On appeal from Superior Court of New Jersey, Law Division, Hunterdon County, Docket No. L-207-10.
NOT FOR PUBLICATION WITHOUT THE APPROVAL OF THE APPELLATE DIVISION
Before Judges Graves, J. N. Harris and Koblitz.
Plaintiff Jacqueline Nguyen appeals from a September 30, 2010 order dismissing her complaint alleging legal malpractice for failure to provide an affidavit of merit (AOM) within 120 days of defendant's April 16, 2010 answer. Plaintiff contends that extraordinary circumstances, including the failure to hold a Ferreira hearing, mandate that she be given additional time to file an AOM. See Ferreira v. Rancocas Orthopedic Assocs., 178 N.J. 144 (2003). After reviewing the record in light of the contentions advanced on appeal, we affirm.
Defendant Harmon H. Lookhoff is a practicing attorney in the State of New Jersey. Plaintiff Jacqueline Nguyen retained Lookhoff to represent her in a legal malpractice action against an attorney Nguyen had retained to represent her in a prior legal malpractice action against another attorney. Lookhoff certified that he billed against the $2000 retainer at $250 per hour. On January 5, 2010, after exhaustion of the retainer, Lookhoff submitted a bill to Nguyen for a balance due of $1990.75. Nguyen paid $1000 of the balance on or about January 29, 2010. Lookhoff further certified that as of January 29, 2010, he was unable to determine whether or not a sufficient factual basis existed to pursue a legal malpractice action. Lookhoff also certified that at some point shortly after January 29, 2010, Nguyen requested that Lookhoff perform no further work on her behalf.
Nguyen does not contest the dates specified in Lookhoff's certification, but denies that she requested he cease pursuing her malpractice claim against her former attorney.
From September 24, 2009, the date on which Nguyen retained Lookhoff, through February 2, 2010, Lookhoff sent seven letters to Nguyen, and an itemized bill. In addition, Lookhoff sent a letter to the former lawyer and two letters to Civil Case Management requesting the files for the claim handled by that lawyer.
Nguyen filed a pro se complaint against Lookhoff on March 31, 2010, alleging legal malpractice. Lookhoff filed his answer on or about April 16, 2010. On June 16, 2010, Lookhoff's counsel sent a letter to Nguyen providing notice of her failure to file an AOM within sixty days of the filing date of his answer. See N.J.S.A. 2A:53A-27. The letter further informed Nguyen of Lookhoff's intention to move to dismiss her complaint with prejudice for failure to comply with the mandate of N.J.S.A. 2A:53A-27. Nguyen replied to Lookhoff's counsel by letter dated June 17, 2010, in which she claimed to have provided the necessary AOM, although, in fact, she had not done so.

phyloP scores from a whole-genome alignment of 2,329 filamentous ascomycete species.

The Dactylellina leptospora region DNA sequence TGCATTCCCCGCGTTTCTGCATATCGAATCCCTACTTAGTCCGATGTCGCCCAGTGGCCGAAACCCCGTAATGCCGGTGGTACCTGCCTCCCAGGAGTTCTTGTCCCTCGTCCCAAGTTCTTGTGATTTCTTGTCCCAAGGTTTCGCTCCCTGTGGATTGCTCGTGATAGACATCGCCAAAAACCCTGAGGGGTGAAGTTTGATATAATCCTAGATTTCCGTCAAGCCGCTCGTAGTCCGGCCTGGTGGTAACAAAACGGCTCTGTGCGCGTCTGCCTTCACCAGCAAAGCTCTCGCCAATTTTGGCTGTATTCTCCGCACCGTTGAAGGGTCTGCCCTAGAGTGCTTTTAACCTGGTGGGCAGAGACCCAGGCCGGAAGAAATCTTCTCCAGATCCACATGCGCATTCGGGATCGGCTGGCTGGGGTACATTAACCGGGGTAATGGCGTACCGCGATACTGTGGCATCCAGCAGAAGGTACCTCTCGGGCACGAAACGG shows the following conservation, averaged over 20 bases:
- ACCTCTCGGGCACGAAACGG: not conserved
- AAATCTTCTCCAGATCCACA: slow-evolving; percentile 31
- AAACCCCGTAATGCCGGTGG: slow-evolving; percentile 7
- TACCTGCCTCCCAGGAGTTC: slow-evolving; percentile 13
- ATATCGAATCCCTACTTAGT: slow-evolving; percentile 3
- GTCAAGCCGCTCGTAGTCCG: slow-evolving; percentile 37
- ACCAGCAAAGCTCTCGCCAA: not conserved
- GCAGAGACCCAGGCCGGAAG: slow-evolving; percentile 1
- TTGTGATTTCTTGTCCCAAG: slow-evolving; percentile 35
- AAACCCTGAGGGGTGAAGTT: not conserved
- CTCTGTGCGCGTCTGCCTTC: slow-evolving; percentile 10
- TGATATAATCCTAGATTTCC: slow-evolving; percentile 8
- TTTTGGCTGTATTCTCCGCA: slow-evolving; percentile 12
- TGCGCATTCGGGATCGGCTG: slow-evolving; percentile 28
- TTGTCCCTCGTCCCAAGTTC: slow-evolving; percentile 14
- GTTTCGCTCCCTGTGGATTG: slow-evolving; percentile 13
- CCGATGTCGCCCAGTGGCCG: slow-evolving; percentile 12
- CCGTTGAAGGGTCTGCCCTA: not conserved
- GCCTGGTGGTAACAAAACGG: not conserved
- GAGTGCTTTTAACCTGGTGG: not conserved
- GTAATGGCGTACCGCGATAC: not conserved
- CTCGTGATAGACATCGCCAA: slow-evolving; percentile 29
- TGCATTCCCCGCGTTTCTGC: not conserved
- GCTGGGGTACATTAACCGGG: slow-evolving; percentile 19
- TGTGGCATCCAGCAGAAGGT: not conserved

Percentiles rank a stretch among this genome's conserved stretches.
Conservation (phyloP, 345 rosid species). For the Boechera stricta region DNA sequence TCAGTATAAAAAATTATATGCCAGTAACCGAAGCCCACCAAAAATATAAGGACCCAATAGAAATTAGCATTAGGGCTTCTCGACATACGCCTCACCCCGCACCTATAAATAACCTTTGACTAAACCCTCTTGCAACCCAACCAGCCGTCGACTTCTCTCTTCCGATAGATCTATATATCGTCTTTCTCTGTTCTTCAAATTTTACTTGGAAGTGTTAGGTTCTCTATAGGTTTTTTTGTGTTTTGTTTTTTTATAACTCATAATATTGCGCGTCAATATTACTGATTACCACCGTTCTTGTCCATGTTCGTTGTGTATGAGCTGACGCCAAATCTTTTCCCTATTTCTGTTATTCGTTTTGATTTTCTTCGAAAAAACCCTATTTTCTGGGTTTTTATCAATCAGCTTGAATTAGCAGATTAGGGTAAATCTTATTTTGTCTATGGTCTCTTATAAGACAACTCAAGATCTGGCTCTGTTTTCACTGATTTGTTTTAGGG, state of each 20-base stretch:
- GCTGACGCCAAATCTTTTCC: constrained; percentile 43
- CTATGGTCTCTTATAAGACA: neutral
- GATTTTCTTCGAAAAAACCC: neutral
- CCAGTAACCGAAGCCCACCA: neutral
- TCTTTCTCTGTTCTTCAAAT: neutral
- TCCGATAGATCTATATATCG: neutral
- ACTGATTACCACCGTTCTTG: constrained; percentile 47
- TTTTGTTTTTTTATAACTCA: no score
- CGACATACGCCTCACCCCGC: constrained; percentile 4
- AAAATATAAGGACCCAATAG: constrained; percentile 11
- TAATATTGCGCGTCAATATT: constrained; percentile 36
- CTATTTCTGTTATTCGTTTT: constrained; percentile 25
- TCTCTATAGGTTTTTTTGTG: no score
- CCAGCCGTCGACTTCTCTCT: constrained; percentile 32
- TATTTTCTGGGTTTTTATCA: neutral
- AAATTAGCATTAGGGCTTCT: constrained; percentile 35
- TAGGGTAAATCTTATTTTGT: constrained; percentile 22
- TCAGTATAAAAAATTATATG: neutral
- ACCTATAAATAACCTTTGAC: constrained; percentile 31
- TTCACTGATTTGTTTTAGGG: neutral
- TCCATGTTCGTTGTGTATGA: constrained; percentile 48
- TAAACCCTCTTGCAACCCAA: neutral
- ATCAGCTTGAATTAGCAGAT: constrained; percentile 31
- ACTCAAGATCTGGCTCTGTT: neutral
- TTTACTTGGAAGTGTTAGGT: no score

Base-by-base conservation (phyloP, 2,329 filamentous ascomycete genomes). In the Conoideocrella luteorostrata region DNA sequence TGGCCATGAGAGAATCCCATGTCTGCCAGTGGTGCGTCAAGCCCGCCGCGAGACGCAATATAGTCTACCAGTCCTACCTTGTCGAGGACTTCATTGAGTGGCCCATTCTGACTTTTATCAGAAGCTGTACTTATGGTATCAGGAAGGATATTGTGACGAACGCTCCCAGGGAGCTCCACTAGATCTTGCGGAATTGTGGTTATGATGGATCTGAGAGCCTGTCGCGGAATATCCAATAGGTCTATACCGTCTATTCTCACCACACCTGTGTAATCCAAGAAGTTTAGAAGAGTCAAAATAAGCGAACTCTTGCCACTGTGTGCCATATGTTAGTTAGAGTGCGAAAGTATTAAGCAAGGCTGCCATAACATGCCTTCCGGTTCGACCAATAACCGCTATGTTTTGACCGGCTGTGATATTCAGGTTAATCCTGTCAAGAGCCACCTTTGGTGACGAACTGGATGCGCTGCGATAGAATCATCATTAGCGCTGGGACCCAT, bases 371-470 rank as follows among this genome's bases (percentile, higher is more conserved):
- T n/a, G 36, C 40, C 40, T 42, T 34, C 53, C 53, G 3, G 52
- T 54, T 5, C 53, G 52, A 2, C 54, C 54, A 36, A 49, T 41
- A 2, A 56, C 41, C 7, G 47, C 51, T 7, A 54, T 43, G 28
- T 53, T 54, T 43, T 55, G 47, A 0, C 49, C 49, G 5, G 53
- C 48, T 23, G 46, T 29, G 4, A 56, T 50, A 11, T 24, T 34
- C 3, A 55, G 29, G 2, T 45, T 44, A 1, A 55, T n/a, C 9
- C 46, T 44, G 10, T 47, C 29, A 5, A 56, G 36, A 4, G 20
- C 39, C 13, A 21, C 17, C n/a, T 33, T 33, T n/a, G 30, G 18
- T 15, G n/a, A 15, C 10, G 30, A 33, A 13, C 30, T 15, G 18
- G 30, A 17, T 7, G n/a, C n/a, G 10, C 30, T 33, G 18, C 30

As Nguyen's appeal does not dispute the material facts and is based on the claimed erroneous application of N.J.S.A. 2A:53A-27 by the motion judge, our review of the motion court's determination is plenary. See Triarsi v. BSC Group Servs., LLC, 422 N.J. Super. 104, 113 (App. Div. 2011) (citing Manalapan Realty, L.P. v. Township Comm. of Manalapan, 140 N.J. 366, 378 (1995)).
N.J.S.A. 2A:53A-27 requires that:
In any action for damages for personal injuries, wrongful death or property damage resulting from an alleged act of malpractice or negligence by a licensed person in his profession or occupation, the plaintiff shall, within 60 days following the date of filing of the answer to the complaint by the defendant, provide each defendant with an affidavit of an appropriate licensed person that there exists a reasonable probability that the care, skill or knowledge exercised or exhibited in the treatment, practice or work that is the subject of the complaint, fell outside acceptable professional or occupational standards or treatment practices. The court may grant no more than one additional period, not to exceed 60 days, to file the affidavit pursuant to this section, upon a finding of good cause.
The statute applies to legal malpractice actions. See N.J.S.A. 2A:53A-26(c).
As the statute unambiguously states, an AOM should be filed within sixty days of the filing of the answer. N.J.S.A. 2A:53A-27. However, "if provided within sixty-one to 120 days after the answer is filed, the affidavit will be deemed timely so long as (1) leave to file is sought and (2) good cause is established." Paragon Contractors, Inc. v. Peachtree Condo. Ass'n, 202 N.J. 415, 422 (2010) (citing Burns v. Belafsky, 166 N.J. 466, 475-77 (2001)). Nevertheless, the 120-day period provided by statute "does not constitute a non-extendable barrier" if a plaintiff can show that an extension is warranted because of extraordinary ...